A Claim Pairing Approach to Measuring Superimposed Inflation

There are many ways of measuring superimposed inflation. In this article, Aaron Cutter of Finity explains how to measure superimposed inflation by pairing claims that ‘look-a-like’ – a technique adapted from home price inflation techniques. 

Many factors influence the amounts that are ultimately paid to claimants as settlement of bodily injury claims.  Injury severity and personal circumstances are two such factors.  However, because there can be a spectrum of characteristics within each factor, plus confounding effects of other factors, traditional techniques on aggregate payment experience to understand superimposed inflation have inherent shortcomings.  Also, there is some ambiguity in what is being measured by and hence how best to measure superimposed inflation. 

Observing settlement amounts associated with the exact same claim from two different settlement periods would provide the purest measure of superimposed inflation (once underlying economic inflation is allowed for).  Clearly that is not possible.  However, finding and pairing two or more claims that are almost identical is feasible.

 What is a claim pairing index?

Akin to the methodology used in compiling house price indices, we have developed a claim pairing approach to measuring superimposed inflation.  The concept is to:

  1. Find ‘pairs’ of similar claims which have settled in different time periods
  2. Calculate the inflation between these claim pairs. This contributes to the inflation index for the period between their settlement dates. 

Application to NSW CTP Claims

We have applied this approach in the context of NSW CTP claims.

The pairing approach:

  • Compares every possible combination of claims, and generates a similarity score based on the claim characteristics. Characteristics have different contributions to the score, and are based on statistical modelling of the drivers of cost.  For example, the combination of injury codes has the highest weight.  Other factors such as the occupation and liability status of the claimant, whilst still important, are given lower weightings.
  • Finds the set of claim pairs which optimises the similarity scores, subject to the constraint that a claim can contribute to a period’s inflation only once (i.e. any one claim can be matched to at most one claim which settled earlier, and one claim settled after).

Each claim pairing implies a level of inflation between the settlement dates of the claims.  We combine these inflation points into an inflation index, using a bootstrapping process which is analogous to but a bit more complicated than calculating forward rates from spot curves.  The construction of an inflation index in this way is more complex because:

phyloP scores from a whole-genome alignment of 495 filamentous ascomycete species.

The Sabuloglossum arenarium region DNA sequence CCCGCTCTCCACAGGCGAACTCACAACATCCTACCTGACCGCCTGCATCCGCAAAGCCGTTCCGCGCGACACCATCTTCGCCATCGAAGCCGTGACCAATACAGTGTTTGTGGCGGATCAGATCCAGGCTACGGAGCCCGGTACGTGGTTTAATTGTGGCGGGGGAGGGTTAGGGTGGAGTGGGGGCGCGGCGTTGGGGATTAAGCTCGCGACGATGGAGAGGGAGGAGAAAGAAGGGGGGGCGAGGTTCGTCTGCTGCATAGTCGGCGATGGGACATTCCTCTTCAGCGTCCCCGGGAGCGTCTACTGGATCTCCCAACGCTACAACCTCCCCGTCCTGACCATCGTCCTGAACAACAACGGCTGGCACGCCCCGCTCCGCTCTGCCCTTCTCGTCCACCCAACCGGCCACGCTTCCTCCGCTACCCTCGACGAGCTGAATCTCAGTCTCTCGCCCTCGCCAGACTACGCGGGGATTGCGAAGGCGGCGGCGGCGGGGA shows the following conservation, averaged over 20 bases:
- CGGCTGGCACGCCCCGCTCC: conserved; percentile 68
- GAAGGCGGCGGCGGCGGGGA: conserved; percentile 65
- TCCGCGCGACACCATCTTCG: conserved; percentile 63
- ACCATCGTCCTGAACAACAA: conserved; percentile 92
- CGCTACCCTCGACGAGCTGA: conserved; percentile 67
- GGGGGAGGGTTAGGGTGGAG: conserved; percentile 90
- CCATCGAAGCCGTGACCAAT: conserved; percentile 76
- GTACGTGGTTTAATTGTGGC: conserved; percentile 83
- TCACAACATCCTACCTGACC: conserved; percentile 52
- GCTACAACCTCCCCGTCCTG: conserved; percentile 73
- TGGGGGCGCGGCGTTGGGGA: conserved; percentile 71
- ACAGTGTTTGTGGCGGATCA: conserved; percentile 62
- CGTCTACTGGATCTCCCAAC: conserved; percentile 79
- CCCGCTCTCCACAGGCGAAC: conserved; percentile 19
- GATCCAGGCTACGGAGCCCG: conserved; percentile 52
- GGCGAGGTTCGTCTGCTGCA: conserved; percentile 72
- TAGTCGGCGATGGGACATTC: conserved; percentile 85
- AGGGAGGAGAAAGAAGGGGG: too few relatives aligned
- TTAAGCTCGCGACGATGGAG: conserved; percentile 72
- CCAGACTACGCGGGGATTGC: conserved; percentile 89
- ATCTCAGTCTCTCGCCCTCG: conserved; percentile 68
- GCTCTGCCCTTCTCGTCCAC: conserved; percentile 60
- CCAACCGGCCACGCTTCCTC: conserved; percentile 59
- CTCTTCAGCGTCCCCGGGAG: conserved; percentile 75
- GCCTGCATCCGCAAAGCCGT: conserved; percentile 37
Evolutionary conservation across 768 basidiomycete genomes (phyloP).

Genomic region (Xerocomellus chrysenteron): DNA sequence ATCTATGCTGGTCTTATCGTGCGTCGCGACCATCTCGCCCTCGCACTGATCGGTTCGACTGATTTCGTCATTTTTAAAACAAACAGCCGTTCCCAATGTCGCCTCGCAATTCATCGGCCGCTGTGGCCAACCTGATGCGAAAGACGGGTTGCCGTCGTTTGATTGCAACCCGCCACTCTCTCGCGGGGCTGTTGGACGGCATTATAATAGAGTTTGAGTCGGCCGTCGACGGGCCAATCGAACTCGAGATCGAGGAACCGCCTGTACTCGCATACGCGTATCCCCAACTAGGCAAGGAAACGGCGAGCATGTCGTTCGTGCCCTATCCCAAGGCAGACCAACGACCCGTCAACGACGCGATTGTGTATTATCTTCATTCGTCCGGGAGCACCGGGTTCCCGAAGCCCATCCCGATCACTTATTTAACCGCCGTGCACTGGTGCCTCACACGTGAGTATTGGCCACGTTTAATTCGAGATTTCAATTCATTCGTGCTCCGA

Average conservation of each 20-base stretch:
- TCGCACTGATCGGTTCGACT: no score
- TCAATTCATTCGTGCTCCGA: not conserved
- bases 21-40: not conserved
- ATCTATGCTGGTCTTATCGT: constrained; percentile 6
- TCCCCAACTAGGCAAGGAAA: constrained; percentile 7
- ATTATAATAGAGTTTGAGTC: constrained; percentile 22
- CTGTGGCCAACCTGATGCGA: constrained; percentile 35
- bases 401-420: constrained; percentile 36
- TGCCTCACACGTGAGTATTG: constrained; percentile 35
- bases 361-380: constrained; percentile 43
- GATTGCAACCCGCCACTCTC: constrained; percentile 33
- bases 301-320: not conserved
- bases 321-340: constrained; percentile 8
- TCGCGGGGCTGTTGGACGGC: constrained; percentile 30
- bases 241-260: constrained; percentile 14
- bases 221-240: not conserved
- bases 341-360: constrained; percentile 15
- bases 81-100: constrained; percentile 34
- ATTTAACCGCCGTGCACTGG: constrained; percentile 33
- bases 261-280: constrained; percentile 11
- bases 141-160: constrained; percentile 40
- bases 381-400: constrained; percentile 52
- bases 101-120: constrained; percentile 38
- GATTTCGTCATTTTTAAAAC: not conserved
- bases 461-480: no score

• There are multiple claim pairs contributing to each periods’ inflation, and the size of these claims can vary significantly. Care needs to be taken to allow appropriate weighting to each claim pair’s contribution to the inflation index
  • There are pairs which cross multiple periods. Noting that inflation is not uniform across the entire period, care needs to be taken to ensure this is dealt with correctly

“A Claim Pairing Approach to Measuring Superimposed Inflation – A NSW CTP Example” first appeared at the 2015 Injury Schemes Seminar. Access the full paperpresentation, and audio by joint authors Karen Cutter, Aaron Cutter, John Yick, Minh Phan, Charlie Chen.

Results – NSW CTP Superimposed Inflation

Once the inflation index is constructed and wage inflation backed out we can form a view of superimposed inflation. The chart below illustrates our results:

Superimposed Inflation – NSW CTP Claims


Our index estimates:

  • Superimposed inflation was very high up until 2007/08. This is consistent with generally accepted views that claims inflation in NSW CTP portfolios was high over this period due to the Economic Loss and Care heads of damage.
  • Between 2008/09 and 2013/14, superimposed inflation was lower but still material, varying between 1% and 8% (average of 4% over these six years).
  • For 2014/15 and 2015/16, our index estimates that superimposed inflation has been negligible or even negative at -3% to -1%.

Our approach lends itself to examination of the types of claims contributing to superimposed inflation.  We have examined superimposed inflation within each maximum injury severity group (excluding workers compensation claims). 

The following graph shows the superimposed inflation, as measured using our pairing approach, from 2008/09 for each injury severity group (maximum AIS).


We observe that:

  • The high superimposed inflation in 2008/09 to 2012/13 is driven by sustained high inflation for Severity 0&1 claims, in conjunction with some high contributions from the Severity 2 and Severity 3 claims.
  • The low superimposed inflation in the two most recent years is driven by low inflation for Severity 0&1 claims, and strong negative inflation for Severity 3+ claims.

Note that the approach we have adopted specifically excludes any impact on total costs associated with more claims notified, accepted and ultimately paid.

The flexibility of the approach lends itself well to a number of applications, including setting pricing and reserving assumptions although, the interpretation of results needs to be conscious of the application.

Concluding remarks

We have illustrated how a claim pairing index approach can be applied in the context of NSW CTP claims.  This is one example of how using advanced analytical techniques can enrich and draw new insights from your data that aren’t otherwise apparent. 

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